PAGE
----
Just one day after Sony Entertainment CEO Michael Lynton convened a town-hall meeting for Sony employees in the wake of the company’s widespread data breach and proclaimed, “This won’t take us down,” hackers released a “Christmas gift”: Lynton’s emails.
The hackers from the so-called Guardians of Peace posted the information online, along with a very disturbing threat to people who watch The Interview, the Seth Rogen and James Franco-starring comedy centered around a TV host and his producer assassinating North Korean dictator Kim Jong Un.
“We have already promised a Christmas gift to you,” the message read. “This is the beginning of the gift.”
Then came a warning.
“We will clearly show it to you at the very time and places ‘The Interview’ be shown, including the premiere, how bitter fate those who seek fun in terror should be doomed to. Soon all the world will see what an awful movie Sony Pictures Entertainment has made. The world will be full of fear. Remember the 11th of September 2001. We recommend you to keep yourself distant from the places at that time. (If your house is nearby, you’d better leave.)”
The message concluded: “Whatever comes in the coming days is called by the greed of Sony Pictures Entertainment. All the world will denounce the SONY.”
It’s not entirely clear what “premiere” of The Interview the hackers are referring to, since the official premiere of the film took place two days ago in Los Angeles.
So far this is the ninth leak of Sony internal data by Guardians of Peace, which began posting caches of files online on or around Nov. 24. The data has included everything from employee Social Security numbers and salaries to the private emails of Amy Pascal, co-chairman of Sony Pictures Entertainment; Leah Weil, general counsel for SPE; Steve Mosko, president of Sony Pictures Televsion; Steven O’Dell, president of Sony Pictures Releasing International; and now Lynton.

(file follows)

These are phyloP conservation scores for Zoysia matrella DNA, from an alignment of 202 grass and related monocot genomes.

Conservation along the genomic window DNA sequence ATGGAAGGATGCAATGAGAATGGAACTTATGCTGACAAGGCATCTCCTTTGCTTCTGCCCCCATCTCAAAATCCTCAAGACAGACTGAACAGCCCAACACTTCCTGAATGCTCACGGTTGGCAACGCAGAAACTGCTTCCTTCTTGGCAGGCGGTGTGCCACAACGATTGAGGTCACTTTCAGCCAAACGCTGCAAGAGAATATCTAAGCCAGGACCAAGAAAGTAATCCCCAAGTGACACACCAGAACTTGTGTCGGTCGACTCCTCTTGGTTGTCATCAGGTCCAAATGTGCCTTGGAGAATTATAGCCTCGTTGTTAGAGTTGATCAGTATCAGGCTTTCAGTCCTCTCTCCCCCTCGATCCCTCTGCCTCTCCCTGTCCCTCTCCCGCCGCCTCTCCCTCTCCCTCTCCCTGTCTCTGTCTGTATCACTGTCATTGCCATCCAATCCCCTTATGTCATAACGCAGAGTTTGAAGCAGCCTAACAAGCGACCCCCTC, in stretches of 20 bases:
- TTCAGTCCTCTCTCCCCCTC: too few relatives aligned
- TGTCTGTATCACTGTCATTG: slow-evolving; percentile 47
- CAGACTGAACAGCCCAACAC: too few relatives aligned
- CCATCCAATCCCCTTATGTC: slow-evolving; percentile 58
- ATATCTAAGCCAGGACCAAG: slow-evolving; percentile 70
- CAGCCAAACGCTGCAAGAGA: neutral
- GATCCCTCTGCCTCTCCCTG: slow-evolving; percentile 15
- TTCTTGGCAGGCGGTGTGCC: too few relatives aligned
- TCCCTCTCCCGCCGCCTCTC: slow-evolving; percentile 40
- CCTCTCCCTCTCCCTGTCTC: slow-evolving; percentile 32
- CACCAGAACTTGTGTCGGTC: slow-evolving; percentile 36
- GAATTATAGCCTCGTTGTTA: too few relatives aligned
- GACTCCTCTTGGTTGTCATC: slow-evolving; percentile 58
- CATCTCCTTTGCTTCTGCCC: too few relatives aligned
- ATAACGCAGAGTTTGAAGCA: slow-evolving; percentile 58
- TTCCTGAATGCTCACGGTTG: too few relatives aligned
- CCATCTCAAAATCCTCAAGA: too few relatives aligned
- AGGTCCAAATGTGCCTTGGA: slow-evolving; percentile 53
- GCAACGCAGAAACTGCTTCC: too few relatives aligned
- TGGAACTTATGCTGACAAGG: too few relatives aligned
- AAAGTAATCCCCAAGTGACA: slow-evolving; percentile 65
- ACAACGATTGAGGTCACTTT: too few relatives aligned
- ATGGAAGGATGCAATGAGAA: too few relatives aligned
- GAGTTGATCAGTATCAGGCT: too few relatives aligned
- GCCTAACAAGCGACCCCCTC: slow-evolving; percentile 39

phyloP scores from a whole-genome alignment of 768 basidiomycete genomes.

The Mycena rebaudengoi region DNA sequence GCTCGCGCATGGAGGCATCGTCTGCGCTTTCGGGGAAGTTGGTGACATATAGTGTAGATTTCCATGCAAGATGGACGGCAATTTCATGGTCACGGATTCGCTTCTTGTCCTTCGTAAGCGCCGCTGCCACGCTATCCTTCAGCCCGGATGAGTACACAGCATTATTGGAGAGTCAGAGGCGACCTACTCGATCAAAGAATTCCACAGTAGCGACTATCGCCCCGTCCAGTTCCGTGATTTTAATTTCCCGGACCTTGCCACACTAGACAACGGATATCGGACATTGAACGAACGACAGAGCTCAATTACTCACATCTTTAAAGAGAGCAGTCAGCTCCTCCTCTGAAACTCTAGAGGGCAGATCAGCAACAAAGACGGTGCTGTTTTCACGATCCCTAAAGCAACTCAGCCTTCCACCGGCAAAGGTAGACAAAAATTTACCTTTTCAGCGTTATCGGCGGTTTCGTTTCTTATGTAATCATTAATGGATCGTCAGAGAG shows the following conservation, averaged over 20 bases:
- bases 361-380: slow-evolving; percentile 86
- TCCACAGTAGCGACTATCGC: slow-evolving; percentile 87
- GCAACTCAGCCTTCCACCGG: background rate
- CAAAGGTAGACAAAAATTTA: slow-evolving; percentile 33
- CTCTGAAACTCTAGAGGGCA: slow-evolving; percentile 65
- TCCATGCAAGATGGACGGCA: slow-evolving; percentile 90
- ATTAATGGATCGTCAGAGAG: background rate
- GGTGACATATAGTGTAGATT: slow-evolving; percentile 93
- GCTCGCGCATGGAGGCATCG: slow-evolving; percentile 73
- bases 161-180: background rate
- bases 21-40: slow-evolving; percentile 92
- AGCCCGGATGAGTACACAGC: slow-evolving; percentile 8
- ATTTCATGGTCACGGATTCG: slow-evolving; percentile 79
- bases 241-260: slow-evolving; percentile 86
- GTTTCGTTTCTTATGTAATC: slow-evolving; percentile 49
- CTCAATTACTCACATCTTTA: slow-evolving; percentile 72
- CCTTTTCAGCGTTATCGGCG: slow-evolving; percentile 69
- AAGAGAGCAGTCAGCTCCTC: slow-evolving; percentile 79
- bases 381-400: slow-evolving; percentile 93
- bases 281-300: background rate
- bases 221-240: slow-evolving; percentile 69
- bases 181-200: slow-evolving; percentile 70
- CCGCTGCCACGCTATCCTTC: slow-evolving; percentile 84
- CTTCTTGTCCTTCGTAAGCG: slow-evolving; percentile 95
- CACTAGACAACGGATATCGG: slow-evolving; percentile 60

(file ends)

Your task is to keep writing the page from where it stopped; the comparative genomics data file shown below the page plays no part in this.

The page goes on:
The contents of the leaks have included racially insensitive emails between Pascal and movie producer Scott Rudin (The Social Network) about President Obama, a gender pay gap among high-level executives at SPE, the revelation that Jennifer Lawrence was compensated less than her male co-stars on American Hustle, the drama surrounding the release and studio censoring of The Interview, and more.
And on Monday, two former employees filed a class action lawsuit against Sony in California District Court alleging the company failed to adequately secure its servers and protect employees’ personal information from hackers.